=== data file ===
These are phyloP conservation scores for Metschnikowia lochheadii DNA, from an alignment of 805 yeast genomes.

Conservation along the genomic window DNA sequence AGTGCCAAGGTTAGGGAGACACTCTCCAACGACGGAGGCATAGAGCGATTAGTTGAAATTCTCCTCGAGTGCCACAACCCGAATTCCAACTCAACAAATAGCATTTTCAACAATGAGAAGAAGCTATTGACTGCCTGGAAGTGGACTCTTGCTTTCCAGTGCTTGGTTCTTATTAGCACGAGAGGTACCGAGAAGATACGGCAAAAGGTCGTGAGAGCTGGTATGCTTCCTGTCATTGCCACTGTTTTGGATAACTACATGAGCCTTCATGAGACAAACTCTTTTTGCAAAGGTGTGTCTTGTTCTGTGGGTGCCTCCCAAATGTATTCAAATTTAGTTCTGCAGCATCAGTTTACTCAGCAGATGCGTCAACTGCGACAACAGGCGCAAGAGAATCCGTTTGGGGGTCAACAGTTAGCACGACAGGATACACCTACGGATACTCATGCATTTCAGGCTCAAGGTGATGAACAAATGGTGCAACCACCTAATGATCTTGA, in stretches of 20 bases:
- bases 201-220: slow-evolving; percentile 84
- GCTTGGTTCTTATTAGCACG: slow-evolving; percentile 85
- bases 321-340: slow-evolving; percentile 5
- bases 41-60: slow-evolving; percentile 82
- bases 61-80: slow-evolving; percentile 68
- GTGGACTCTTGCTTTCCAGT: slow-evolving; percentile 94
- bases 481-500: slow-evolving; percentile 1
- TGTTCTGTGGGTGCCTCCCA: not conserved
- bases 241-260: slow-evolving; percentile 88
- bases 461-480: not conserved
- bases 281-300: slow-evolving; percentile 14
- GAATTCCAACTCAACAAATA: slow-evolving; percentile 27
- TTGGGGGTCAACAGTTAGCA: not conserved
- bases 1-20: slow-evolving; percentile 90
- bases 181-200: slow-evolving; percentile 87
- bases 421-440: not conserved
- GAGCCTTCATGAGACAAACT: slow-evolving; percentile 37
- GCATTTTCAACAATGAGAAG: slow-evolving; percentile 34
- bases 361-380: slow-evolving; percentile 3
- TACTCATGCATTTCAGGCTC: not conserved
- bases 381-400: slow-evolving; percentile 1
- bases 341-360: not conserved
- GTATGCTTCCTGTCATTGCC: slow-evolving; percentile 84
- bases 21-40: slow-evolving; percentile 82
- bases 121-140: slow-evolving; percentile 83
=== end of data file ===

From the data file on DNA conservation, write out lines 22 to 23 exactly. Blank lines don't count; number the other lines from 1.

- TACTCATGCATTTCAGGCTC: not conserved
- bases 381-400: slow-evolving; percentile 1